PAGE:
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This week's editor
En Liang Khong is openDemocracy’s assistant editor.
No to TTIP
New knowledge networks are attempting to make sense of a world dominated by tradition and belief, yet hungry for equity and justice. From Cairo to Islamabad via London, Ehsan Masood maps its emerging ideas, debates and institutions.
Tariq Ramadan's book "Radical Reform: Islamic Ethics and Liberation" is neither radical nor particularly reformist. But it will be eagerly read from Kuala Lumpur to Keighley, says Ehsan Masood.
The partnership between policy-makers and development specialists can endanger the latter's intellectual independence and increase the risk of bad outcomes, says Ehsan Masood.
A plan to link climate-change policy with biodiversity loss renews the twenty-year-old idea of sustainable development, says Ehsan Masood.
Canada is tuning into Europe's debate on Muslims. But it doesn't want to abandon its own model for living with diversity at least for now, reports Ehsan Masood.
"What do you think of the debate in Britain about Muslims who live in communities of extended families and friends?"
The leading educational and scientific magazine "National Geographic" is launching an Arabic edition aimed at young readers. A perfect match, says Ehsan Masood.
The worlds leading climate scientists have spoken. But science on its own is not enough to convince Africas heads of state that they need to act on global warming, finds Ehsan Masood.
A solution to the world's water crisis may lie in the sewers of 19th-century England and America, says Ehsan Masood.
A new education policy in Pakistan signals a shift from the idea of Urdu as the country's everyday working language, says Ehsan Masood.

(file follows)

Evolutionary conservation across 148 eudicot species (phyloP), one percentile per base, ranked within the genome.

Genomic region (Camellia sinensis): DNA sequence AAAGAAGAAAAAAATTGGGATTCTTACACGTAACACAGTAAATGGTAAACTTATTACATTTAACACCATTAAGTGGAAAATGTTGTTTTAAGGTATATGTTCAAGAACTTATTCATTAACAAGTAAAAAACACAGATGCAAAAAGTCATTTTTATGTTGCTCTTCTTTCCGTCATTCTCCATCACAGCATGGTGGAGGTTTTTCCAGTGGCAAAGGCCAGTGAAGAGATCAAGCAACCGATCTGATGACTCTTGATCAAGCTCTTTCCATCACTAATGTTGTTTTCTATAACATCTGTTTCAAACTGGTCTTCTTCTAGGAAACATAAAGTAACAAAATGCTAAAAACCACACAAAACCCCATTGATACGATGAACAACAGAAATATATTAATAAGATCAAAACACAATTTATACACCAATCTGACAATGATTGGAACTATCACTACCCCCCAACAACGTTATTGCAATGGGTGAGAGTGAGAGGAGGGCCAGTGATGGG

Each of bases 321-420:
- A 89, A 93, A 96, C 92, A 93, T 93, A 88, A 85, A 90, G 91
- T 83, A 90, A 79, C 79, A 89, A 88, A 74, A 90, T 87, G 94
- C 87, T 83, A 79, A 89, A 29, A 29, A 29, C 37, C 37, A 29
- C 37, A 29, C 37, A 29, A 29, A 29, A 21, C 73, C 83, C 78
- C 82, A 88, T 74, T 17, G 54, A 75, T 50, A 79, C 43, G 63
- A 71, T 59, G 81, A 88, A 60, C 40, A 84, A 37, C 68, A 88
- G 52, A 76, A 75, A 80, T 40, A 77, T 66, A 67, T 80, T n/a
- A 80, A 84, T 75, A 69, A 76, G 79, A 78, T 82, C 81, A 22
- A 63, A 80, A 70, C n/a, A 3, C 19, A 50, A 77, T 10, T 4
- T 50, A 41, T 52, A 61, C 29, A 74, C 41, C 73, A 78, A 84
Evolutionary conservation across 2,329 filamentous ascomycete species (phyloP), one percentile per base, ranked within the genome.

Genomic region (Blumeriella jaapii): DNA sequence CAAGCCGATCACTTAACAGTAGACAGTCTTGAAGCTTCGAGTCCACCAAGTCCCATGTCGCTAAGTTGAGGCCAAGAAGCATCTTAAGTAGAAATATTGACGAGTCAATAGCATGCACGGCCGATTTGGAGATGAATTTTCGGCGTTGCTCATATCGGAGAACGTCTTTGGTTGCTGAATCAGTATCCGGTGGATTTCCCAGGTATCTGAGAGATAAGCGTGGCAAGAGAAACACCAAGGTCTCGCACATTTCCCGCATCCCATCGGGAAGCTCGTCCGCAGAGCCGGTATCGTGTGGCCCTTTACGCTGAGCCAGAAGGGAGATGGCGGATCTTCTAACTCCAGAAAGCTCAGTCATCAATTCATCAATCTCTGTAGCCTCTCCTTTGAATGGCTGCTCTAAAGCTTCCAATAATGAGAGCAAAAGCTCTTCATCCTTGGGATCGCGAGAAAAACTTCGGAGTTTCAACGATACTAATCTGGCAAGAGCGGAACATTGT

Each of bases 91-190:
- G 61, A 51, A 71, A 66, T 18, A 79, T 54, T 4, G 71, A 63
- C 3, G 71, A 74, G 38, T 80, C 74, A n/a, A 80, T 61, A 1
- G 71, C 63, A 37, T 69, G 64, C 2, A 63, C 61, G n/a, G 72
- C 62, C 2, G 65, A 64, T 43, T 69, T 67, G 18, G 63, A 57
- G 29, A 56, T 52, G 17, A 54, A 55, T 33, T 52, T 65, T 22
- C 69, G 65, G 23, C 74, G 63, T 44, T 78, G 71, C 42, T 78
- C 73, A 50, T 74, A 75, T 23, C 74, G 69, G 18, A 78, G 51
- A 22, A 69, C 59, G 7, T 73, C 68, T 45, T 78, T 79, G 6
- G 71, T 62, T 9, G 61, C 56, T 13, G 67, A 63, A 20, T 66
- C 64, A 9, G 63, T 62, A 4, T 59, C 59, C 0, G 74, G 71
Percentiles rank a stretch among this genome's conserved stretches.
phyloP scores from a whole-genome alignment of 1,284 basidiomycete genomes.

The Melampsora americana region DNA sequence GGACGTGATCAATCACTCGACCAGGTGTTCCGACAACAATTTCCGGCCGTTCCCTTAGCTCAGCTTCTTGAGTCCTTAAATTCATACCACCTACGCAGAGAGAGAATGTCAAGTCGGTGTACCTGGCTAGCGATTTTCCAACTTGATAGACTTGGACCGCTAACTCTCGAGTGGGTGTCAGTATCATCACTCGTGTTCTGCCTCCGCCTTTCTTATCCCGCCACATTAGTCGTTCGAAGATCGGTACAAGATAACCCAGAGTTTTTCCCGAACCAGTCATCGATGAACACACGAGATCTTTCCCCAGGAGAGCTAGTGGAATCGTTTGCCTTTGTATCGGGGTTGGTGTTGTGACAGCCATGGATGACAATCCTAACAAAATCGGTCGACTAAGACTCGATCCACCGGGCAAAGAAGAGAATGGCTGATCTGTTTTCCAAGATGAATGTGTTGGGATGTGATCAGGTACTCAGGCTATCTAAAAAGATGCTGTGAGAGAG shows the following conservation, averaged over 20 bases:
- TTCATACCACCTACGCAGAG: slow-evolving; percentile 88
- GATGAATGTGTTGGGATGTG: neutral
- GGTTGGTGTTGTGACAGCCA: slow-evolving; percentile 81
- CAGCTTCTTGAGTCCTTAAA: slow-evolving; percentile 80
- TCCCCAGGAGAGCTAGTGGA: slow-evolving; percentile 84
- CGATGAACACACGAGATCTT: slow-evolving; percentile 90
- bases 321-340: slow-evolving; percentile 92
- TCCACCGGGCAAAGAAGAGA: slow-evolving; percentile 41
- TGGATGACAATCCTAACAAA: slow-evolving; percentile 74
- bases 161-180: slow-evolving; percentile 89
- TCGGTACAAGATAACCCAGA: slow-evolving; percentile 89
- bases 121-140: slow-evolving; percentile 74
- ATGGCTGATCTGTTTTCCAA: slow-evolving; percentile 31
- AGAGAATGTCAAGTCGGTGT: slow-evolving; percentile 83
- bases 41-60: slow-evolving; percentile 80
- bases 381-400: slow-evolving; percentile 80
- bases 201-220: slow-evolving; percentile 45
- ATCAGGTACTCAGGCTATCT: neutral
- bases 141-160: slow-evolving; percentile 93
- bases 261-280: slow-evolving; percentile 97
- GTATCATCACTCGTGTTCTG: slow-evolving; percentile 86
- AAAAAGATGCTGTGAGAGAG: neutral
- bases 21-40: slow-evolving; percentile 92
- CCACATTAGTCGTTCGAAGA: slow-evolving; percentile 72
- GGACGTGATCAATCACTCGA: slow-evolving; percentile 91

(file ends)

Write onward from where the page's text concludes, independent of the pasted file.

Are private schools the answer to the crisis in Pakistani education? Ehsan Masood reports on a controversial reform proposal.
If the world is at last alert to global warming, it is thanks in part to a remarkable group of researchers. Ehsan Masood salutes the Intergovernmental Panel on Climate Change.
How should developing countries relate to their diaspora communities? Ehsan Masood tracks a growing discussion with vital policy implications.
Muslim citizens bruised by the British government's punitive new tone towards them need to register the lessons of the last generation and not merely the last month, says Ehsan Masood.
Cosmology is hot, string theory is not. But wherever you hang your hat, the teaching of science must keep pace with the subjects moving intellectual frontiers, says Ehsan Masood.
Creative commons, open source and open access are becoming influential buzzwords of the digital age. But are they a just reward for creative endeavour, asks Ehsan Masood.
A deeper reading of Pope Benedict's Regensburg speech suggests a message that Catholics and Muslims can share, says Ehsan Masood: that modern science must make room for theology.
England gave the world cricket. But the power to shape the game's rules is moving to the nations of the developing world, says Ehsan Masood.